FLOATING IN THE FLOOD: Comparative Chordate Anatomy

FLOATING IN THE FLOOD: a guffaw and a-ha walk down memory lane.

We had a flood in our basement that caused the rapid evacuation of accumulated random life bits.  As I sort and purge the flotsam, some items I will share.  This could be considered evidence that I’m a packkat (Get it? Pack…Kat? Packkat? Not packet.)

Comparative Chordate Anatomy: This is a mid-term exam I endured during my final year of university earning a degree in Science.  You know how they say that every 7 years all your cells are completely new and you’re a totally different person?  I think it’s especially true in the brain sector!  I know I passed this course and part of that process included answering 3 out of these 5 questions in less than an hour and 15 minutes. Right now I can’t even decipher what these questions are asking!  A sure sign that this is indeed my exam paper, however, is that I was using a purple pen.  I’m comforted to consider that not all things change so radically.  And I can still tell you whether a fruit fly (Drosophila melanogaster) is female or male and if it’s female whether or not it’s a virgin.  Not as popular a party trick as you’d think.  I could also look at a cross-section of a cell and tell you what organ tissue it came from.  That trick’s even less popular so I haven’t preserved the skill.  I can still touch my tongue to my nose, though.  I cultured that dexterity during—oh, I shant retell the procuring of that knack online lest my regenerated-amalgamation-of-cells self 7 years hence shuns me!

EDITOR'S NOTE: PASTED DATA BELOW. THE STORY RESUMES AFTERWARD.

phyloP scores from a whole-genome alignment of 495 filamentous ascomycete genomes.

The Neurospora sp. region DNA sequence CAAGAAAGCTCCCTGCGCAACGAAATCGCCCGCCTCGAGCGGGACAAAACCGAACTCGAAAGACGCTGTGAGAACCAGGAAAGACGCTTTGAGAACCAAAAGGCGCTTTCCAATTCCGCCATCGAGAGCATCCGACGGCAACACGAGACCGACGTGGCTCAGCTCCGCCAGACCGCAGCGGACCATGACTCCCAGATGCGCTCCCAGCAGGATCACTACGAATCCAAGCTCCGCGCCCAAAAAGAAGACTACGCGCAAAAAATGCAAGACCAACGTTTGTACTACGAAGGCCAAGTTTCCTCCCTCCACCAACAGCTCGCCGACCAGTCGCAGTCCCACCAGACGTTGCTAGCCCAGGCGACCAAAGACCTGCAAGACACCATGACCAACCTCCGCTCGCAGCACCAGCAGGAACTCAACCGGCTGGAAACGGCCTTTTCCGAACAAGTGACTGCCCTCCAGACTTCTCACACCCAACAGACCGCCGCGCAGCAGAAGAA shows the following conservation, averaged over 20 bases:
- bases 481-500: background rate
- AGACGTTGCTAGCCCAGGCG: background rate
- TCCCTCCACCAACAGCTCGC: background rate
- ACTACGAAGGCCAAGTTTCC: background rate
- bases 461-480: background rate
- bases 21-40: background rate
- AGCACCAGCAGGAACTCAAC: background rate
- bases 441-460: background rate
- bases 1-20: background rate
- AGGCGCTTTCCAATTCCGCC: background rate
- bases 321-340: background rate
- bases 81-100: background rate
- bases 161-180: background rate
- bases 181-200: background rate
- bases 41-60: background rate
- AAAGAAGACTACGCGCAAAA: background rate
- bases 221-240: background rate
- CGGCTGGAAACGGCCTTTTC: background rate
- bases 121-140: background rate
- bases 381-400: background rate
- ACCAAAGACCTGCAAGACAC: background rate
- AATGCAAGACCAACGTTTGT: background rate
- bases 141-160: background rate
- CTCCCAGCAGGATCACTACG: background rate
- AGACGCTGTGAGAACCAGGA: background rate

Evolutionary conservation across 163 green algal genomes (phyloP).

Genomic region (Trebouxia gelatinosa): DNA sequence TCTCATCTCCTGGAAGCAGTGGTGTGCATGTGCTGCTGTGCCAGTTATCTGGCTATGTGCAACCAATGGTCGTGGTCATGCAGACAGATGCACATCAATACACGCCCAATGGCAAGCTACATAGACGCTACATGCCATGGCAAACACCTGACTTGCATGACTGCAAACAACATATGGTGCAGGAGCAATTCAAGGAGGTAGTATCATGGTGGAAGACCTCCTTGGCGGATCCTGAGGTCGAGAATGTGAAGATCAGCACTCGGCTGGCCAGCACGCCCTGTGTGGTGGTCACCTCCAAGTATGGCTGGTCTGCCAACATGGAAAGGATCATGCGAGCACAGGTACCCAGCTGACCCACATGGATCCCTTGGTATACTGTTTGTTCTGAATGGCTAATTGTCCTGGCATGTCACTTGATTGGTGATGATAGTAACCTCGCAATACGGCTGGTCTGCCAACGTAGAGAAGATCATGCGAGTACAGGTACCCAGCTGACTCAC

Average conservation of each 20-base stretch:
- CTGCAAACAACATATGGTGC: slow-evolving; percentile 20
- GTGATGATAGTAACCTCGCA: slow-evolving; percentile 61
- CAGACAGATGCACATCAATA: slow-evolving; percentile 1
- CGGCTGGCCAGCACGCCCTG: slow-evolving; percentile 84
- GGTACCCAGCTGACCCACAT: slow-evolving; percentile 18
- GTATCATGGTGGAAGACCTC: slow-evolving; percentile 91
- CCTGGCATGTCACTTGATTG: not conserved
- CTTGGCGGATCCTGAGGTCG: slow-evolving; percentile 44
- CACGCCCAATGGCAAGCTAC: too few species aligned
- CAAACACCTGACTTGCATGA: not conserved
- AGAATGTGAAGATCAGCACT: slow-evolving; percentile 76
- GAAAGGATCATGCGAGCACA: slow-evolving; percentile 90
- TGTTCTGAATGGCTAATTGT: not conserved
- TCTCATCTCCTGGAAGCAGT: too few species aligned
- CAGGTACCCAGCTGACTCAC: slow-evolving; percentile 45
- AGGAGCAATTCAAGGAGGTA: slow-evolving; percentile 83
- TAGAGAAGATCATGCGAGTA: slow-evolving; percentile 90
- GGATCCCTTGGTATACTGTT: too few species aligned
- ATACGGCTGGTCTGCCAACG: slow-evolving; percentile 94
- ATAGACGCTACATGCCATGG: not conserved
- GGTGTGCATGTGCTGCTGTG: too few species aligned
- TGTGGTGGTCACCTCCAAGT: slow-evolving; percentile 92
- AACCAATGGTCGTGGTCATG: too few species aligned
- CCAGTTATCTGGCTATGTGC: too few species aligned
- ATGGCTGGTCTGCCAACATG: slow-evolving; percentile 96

Please enjoy this mid-term exam, especially if you can answer 3 out of 5!

As always,

Kat Leonard, BSc.
www.KatLeonard.com

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One response

  1. You’re hilarious. I’m so impressed you have art AND science cells! That test makes my brain fuzzy. Hope the wet basement is drying out well.

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